Posting an ice cream recipe in the dead middle of winter seems like a perfectly reasonable and logical thing to do, right?
Last fall, Matt went out to do some grocery shopping, and unbeknownst to me, he also had a coupon in his pocket for Bed, Bath, & Beyond. When he came home, he unloaded everything that was included on our weekly shopping list, with a little special addition – this Cuisinart ice cream maker.
My mind exploded with possibilities – everything from fresh fruit sorbets and low-fat frozen yogurts for healthy days, and smooth custardy ice creams for naughty days. Of course, other things got in the way of those plans and as the days got colder and the holidays got closer, the ice cream maker sat in its box on the floor of our laundry room, waiting to be used.
Finally, as we planned one of our carefully calculated cheat days, we decided that the time had come to put this baby through its paces in the form of some creamy, smooth strawberry vanilla bean ice cream.
See all of the little specks in there? I love to use this Madagascar bourbon vanilla bean paste in place of extract whenever I can. It’s much thicker than extract, almost like honey, and it contains actual specks of vanilla bean. The taste is out of this world.
Of course, you can totally use regular vanilla extract in place of the paste – but if you can find the paste or order some online, it’s totally worth it.
I also decided to use a smooth, cooked strawberry puree as opposed to adding the chunks of fruit directly to the ice cream mixture. I find that larger fruit chunks tend to get too hard and icy, but using a smooth puree adds ribbons of fresh flavor throughout the mixture without too much extra “crunchiness” going on.
Here’s the recipe – hope you enjoy it as much as we did!
|Strawberry Vanilla Bean Ice Cream|| |
- STRAWBERRY PUREE:
- 8oz frozen or fresh unsweetened strawberries, chopped and stems removed.
- 2 TBS white sugar
- VANILLA BEAN ICE CREAM:
- 2 cups half-and-half, or 1 cup each of whole milk and heavy cream.
- 5 large egg yolks
- 2 tsp vanilla bean paste (use pure extract if you don't have paste)
- ⅔ cup white sugar
- STRAWBERRY PUREE:
- If using frozen strawberries, place them into a bowl on the counter for a few hours to thaw, or thaw in the refrigerator overnight.
- Chop thawed or fresh strawberries into small pieces.
- Combine sugar and strawberries into a small saucepan on medium low heat, stirring occasionally.
- Bring to a low simmer until mixture combines and thickens slightly. Use the back of a large spoon to mash the strawberries until mostly smooth, and then remove from heat and allow to cool.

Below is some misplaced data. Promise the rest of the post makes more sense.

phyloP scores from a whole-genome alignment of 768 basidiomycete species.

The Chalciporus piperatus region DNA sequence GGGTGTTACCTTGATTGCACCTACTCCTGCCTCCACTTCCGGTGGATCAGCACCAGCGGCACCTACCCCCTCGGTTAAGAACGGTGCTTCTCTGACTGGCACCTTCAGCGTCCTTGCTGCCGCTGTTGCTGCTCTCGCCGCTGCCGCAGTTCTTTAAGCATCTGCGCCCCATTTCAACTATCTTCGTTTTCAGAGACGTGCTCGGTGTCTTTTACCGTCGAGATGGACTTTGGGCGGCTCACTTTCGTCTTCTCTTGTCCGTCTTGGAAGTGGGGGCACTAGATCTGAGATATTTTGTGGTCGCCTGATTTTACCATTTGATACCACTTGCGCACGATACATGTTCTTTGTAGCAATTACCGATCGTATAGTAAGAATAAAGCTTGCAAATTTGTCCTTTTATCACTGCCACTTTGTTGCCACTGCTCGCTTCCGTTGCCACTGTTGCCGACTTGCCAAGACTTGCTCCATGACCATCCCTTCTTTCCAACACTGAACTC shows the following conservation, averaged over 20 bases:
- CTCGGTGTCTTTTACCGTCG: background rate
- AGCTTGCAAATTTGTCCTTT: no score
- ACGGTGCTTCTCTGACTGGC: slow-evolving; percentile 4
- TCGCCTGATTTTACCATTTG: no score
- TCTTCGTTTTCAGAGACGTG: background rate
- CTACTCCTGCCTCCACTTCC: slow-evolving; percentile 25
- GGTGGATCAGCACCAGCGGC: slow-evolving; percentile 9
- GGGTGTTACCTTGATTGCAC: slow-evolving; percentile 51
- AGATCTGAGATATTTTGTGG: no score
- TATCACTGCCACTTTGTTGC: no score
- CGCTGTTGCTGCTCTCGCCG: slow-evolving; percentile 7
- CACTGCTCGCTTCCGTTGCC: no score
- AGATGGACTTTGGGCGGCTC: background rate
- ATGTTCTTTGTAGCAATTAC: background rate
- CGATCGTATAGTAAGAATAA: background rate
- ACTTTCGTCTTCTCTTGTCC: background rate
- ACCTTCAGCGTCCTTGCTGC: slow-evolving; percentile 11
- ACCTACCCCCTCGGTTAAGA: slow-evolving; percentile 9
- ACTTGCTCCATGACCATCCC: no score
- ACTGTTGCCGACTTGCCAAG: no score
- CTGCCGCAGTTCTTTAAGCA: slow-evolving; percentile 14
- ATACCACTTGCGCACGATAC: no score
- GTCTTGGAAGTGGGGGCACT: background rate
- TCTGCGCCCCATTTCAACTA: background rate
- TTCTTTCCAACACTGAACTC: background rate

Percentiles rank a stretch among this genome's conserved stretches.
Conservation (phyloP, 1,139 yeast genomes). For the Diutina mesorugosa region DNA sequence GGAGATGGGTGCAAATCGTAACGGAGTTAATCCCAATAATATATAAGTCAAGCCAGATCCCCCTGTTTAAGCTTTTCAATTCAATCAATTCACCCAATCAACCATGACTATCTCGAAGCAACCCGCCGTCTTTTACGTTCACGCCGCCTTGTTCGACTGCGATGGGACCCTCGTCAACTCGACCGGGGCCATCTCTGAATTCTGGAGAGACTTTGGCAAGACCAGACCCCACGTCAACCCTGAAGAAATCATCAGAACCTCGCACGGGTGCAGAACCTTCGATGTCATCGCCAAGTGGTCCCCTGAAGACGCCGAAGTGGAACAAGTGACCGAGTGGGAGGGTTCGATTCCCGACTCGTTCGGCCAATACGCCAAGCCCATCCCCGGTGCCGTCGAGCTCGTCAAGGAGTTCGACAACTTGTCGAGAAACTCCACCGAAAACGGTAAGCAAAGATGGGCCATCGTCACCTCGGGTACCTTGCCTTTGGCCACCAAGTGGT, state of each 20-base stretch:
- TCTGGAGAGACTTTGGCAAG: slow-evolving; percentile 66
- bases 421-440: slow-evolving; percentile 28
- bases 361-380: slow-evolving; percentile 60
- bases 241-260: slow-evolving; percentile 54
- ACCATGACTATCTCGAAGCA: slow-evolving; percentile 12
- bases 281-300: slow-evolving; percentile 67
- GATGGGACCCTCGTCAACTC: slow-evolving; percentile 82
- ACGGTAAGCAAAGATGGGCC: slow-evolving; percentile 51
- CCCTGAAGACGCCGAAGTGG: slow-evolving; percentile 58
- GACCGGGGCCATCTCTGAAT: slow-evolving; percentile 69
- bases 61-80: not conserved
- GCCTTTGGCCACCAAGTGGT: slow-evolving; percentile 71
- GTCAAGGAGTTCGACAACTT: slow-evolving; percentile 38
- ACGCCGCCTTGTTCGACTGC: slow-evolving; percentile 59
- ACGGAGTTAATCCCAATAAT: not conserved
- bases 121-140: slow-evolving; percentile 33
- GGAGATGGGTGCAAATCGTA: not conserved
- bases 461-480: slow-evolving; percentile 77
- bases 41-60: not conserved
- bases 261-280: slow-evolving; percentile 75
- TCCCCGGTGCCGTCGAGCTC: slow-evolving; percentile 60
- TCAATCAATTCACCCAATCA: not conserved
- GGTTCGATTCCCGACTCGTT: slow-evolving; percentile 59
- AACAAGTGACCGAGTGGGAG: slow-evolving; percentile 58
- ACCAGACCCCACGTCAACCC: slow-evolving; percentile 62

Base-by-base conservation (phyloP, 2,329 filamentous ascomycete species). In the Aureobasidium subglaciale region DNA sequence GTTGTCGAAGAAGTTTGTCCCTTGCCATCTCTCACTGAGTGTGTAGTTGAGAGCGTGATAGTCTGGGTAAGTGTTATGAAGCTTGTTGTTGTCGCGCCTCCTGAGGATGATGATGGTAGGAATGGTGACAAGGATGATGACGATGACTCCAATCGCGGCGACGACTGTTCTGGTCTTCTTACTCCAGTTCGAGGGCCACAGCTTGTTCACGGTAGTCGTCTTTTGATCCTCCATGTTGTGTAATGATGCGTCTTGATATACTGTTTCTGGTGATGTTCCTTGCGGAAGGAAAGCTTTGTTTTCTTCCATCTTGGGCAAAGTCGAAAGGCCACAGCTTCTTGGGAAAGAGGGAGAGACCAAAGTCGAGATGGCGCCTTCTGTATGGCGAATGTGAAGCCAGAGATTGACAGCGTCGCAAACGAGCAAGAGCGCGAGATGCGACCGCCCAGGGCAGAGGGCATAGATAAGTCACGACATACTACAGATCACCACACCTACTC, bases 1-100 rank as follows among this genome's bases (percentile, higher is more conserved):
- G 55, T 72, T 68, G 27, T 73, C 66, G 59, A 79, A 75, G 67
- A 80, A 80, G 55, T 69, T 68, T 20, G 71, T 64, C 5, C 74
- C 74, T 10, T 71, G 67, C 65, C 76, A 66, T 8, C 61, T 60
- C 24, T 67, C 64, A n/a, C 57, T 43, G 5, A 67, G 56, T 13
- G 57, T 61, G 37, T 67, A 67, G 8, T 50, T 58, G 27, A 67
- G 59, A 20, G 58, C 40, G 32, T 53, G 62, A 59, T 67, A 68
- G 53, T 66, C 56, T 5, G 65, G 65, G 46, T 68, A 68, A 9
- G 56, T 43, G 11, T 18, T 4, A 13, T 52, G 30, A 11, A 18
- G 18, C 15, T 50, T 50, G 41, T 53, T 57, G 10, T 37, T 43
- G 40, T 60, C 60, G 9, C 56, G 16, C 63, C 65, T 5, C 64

- ICE CREAM:
- In a stainless steel bowl, beat the egg yolks and sugar until fluffy, about 2 minutes.
- In a saucepan over medium-high heat, cook the half-and-half or cream/milk mixture until it begins to bubble and foam. Remove from heat.
- Very slowly, being careful not to cook the eggs, pour the hot half-and-half into the whipped yolks while constantly whisking to prevent curdling. If lumps do form, pour through a strainer before continuing.
- Place the stainless bowl over a saucepan of an inch or two of simmering water (double boiler).
- Stir constantly with a wooden spoon until the custard thickens and has either reached 170F or coats the back of the spoon when dipped.
- Remove from heat and continue to stir to prevent overheating. Stir in the vanilla bean paste and strawberry puree.
- Let cool to room temperature, and then transfer to a bowl or tupperware, cover, and refrigerate for several hours (overnight is best).
- Once chilled, transfer mixture to ice cream maker and freeze according to manufacturer's instructions. Ice cream is ready to eat immediately, but if you want it to be firmer, transfer to a freezer safe container and freeze for an additional couple of hours.
- Recipe makes between 3-4 cups of ice cream.
- Adapted from JoyofBaking.com
If you want to really get crazy, I have it on good authority that scooping this ice cream over a bowl of our warmed up ooey gooey brownies creates a sweet dessert indulgence that will make you cry in happiness and bliss.
Oh, and before I go – if the idea of homemade ice cream is just not your idea of fun in the middle of winter, here’s an image that you can pin so you can whip this baby out when the warmer months hit!